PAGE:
While a quick start gave Matawan high hopes in 2012, a disappointing finish has it eager to hit the restart button.
The Huskies will have to rely upon relatively inexperienced players at the skill positions. But they are confident the protection of their veteran line, the safety blanket provided by their top-notch punter/placekicker and defensive units and an offensive scheme featuring more short passes and screens will enable them to bring the younger players along at a comfortable pace while taking advantage of their speed.
Senior tight end Nick Tomkins, the leading returning receiver, will be a big part of a passing game that has junior Jimmy Pierce taking over as starting quarterback. He’ll have plenty of targets to go to as Matawan looks to spread the ball around. The group includes sophomores Khalil Haskins at slot and DeJohn Rogers — the nephew of Matawan legend Charlie Rogers — at flanker, junior Justin Ferrara at split end and 6-foot-3 senior Pritinder Singh.
Traditionally Matawan, which seemingly grows star tailbacks as bountifully as most New Jerseyans grow tomatoes, comes into a season with another well-known commodity in place. This year, junior Devon Spann emerged as the starting tailback, with Haskins, senior Justin Lester, sophomore Mikaya Caesar and Rogers all figuring to get significant touches.
“It’s not the usual Matawan, that’s for sure,” said senior tackle Doug Weber. “We have young backs but they know the game, so we’ll be OK. Our line is experienced and with them we should be able to gash for 5, 6 yards every time.”
Also back up front for the Huskies are seniors Chris Veary (center) and Brandon Murphy (guard) and junior Jake Weber (tackle).
The defensive line features Doug Weber at tackle and Jake Weber at end. Tomkins, who played linebacker last season, moves to end.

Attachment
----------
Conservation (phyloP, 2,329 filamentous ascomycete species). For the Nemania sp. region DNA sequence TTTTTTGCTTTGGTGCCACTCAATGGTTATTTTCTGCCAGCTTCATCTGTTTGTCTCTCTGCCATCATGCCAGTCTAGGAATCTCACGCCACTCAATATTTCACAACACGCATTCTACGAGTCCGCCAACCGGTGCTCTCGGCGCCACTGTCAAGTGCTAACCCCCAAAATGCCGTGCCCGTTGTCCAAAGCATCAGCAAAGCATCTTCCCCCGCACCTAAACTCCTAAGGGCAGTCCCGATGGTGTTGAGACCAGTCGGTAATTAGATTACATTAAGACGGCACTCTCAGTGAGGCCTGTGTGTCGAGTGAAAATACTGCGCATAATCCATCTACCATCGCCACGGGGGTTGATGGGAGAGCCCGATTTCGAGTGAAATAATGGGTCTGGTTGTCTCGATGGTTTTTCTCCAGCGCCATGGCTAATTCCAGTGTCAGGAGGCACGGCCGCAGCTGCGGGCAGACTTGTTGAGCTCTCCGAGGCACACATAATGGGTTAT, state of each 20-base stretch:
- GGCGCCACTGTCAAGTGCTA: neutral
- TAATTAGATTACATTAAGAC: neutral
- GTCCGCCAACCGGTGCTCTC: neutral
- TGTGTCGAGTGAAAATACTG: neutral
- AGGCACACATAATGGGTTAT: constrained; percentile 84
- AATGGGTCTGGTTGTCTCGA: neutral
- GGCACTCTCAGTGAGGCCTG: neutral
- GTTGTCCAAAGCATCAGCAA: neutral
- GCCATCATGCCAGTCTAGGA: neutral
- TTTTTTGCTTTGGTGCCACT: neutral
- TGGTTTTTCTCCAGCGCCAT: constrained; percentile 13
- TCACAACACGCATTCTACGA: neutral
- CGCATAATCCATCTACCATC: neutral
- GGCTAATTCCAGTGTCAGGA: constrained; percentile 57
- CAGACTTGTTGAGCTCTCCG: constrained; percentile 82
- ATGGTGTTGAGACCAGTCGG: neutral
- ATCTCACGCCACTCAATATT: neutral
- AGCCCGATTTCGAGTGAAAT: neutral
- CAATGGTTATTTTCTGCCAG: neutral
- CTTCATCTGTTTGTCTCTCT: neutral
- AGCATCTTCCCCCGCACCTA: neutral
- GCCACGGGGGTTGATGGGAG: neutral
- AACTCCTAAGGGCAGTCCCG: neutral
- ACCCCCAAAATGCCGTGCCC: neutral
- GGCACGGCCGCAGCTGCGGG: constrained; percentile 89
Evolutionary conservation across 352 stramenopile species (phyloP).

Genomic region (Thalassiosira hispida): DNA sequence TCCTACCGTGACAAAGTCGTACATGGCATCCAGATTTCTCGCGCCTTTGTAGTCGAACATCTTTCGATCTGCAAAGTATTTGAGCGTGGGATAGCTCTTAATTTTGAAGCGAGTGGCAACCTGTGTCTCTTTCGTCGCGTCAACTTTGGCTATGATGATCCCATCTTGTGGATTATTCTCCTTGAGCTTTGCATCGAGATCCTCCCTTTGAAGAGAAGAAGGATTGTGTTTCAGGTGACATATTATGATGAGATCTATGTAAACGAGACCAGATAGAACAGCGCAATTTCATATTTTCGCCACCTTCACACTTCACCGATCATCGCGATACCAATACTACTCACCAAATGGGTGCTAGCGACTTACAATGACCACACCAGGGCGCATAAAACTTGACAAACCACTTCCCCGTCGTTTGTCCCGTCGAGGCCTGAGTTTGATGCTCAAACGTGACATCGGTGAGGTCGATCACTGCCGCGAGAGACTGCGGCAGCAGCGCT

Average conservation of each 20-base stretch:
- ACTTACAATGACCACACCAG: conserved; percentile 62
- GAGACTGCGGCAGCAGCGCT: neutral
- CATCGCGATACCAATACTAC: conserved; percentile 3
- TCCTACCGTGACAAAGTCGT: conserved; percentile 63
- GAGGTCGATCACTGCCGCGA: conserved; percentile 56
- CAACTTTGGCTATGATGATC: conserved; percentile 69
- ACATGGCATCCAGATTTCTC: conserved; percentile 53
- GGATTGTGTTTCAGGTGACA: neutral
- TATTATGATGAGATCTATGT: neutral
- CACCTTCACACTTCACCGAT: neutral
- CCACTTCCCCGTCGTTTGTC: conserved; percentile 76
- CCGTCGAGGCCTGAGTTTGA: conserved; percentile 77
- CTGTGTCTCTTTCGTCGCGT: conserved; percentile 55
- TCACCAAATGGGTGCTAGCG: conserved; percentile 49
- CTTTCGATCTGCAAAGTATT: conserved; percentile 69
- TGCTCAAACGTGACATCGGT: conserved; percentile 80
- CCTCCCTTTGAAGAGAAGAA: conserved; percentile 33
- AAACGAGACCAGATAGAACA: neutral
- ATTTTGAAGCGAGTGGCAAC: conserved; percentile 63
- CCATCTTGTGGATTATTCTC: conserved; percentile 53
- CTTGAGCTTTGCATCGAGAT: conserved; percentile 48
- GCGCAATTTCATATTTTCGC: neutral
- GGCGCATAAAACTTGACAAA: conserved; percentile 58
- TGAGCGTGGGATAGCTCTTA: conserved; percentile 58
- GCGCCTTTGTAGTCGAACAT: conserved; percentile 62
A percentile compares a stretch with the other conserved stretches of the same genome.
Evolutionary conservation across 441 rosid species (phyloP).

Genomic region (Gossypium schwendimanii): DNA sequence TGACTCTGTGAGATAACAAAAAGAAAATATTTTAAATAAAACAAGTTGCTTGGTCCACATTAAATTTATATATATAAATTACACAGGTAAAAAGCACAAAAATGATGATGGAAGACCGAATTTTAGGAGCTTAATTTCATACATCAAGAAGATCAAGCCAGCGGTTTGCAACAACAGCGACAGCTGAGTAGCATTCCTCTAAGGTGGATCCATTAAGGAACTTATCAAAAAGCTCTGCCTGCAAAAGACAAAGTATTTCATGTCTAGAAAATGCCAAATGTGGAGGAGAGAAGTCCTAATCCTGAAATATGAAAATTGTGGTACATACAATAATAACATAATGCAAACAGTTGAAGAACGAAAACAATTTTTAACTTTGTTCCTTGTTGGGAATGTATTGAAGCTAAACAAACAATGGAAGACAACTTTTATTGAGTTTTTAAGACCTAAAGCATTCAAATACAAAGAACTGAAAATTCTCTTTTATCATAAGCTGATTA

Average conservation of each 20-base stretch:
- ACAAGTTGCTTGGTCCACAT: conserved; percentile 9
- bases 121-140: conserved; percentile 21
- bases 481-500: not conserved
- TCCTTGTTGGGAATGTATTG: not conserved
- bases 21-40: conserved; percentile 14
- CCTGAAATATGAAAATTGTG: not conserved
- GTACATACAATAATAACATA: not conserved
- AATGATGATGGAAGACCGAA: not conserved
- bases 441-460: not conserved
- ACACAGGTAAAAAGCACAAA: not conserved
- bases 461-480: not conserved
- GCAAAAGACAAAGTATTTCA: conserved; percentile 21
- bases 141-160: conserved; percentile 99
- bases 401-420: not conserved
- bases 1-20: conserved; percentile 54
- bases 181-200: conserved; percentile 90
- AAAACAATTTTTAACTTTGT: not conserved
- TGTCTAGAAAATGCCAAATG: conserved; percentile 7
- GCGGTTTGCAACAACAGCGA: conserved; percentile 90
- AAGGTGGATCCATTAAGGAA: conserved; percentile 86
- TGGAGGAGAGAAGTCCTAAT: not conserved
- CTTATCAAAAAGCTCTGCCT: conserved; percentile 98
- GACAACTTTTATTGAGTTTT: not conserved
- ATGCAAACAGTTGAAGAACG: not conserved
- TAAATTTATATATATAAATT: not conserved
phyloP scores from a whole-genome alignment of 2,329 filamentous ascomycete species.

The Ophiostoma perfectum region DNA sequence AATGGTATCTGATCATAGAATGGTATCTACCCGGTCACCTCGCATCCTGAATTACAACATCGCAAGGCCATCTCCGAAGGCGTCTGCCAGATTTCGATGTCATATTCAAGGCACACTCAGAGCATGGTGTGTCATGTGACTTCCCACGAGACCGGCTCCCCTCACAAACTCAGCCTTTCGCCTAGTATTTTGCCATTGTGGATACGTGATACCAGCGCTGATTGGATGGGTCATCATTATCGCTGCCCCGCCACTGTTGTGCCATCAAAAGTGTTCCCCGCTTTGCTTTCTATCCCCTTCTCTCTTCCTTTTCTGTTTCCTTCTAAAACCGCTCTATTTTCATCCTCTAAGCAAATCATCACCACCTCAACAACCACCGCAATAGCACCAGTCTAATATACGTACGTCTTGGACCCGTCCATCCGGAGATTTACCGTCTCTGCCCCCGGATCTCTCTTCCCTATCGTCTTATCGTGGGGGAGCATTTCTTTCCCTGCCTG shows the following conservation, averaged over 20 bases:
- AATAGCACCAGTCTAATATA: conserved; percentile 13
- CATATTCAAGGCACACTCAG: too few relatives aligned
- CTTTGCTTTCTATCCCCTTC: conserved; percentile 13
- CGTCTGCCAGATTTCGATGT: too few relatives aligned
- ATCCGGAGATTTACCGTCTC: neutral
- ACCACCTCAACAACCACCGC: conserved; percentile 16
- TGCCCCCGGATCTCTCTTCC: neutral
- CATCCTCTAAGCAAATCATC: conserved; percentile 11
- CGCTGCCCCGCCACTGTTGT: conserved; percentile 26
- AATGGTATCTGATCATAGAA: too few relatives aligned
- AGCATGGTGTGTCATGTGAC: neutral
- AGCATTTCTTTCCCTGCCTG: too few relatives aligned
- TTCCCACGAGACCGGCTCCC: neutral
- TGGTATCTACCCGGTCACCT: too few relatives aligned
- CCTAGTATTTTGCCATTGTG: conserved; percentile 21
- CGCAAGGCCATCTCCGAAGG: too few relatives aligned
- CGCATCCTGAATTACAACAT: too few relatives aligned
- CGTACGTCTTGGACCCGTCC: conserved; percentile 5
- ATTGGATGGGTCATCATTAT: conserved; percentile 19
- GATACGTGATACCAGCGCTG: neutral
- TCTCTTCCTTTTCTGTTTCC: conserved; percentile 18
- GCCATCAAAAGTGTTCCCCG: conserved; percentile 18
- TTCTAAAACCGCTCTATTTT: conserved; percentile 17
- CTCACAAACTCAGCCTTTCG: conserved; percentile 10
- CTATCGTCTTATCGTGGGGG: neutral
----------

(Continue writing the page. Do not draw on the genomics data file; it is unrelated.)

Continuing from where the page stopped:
“Our experience on the line should be a major advantage for us,” Tomkins said. “Most of our opponents don’t have a lot of their linemen back, so we feel that gives us an edge.”
Head coach John Kaye, expects big things from sophomore Aliem Shaw at linebacker. And while he is confident in his team’s ability to continue to play the brand of defense that carried it to the Central Jersey Group III playoffs, he said his team’s most-reliable asset is punter/placekicker Mike Creamer, widely regarded as one of New Jersey’s best punters.
“If we can get the ball within the 30, we know we can score,” Kaye said.
Even more important is the field-position advantage Creamer can give the Huskies.
“We know you’re not always going to be able to score, I’ll be trying to give them as good of a spot to start with as possible,” Creamer said. “It’s much better when you force your opponent to move 80 yards instead of 20 yards.”
After winning their first three games last season, the Huskies ran into a wall against Neptune, suffering their first defeat, a 46-10 drubbing. They won their next two games yielding just 14 points in the victories.
Their fortunes took a downward turn starting with a heartbreaking 24-21 loss to Long Branch. Then superstorm Sandy hit. Matawan’s next opponent, New Brunswick, was unable to field a competitive team and declined to play the game, which was ruled a tie. The power points lost forced the Huskies to the road for the first round of the playoffs, where their opponent was Long Branch. The Green Wave knocked the Huskies out, beating them 26-3. A season-ending 19-14 holiday series loss to St. John Vianney followed.
“Going out in the first round after making it to championship games the last couple of years didn’t sit well with us,” Creamer said. “Since then we’ve dedicated ourselves to getting back there.”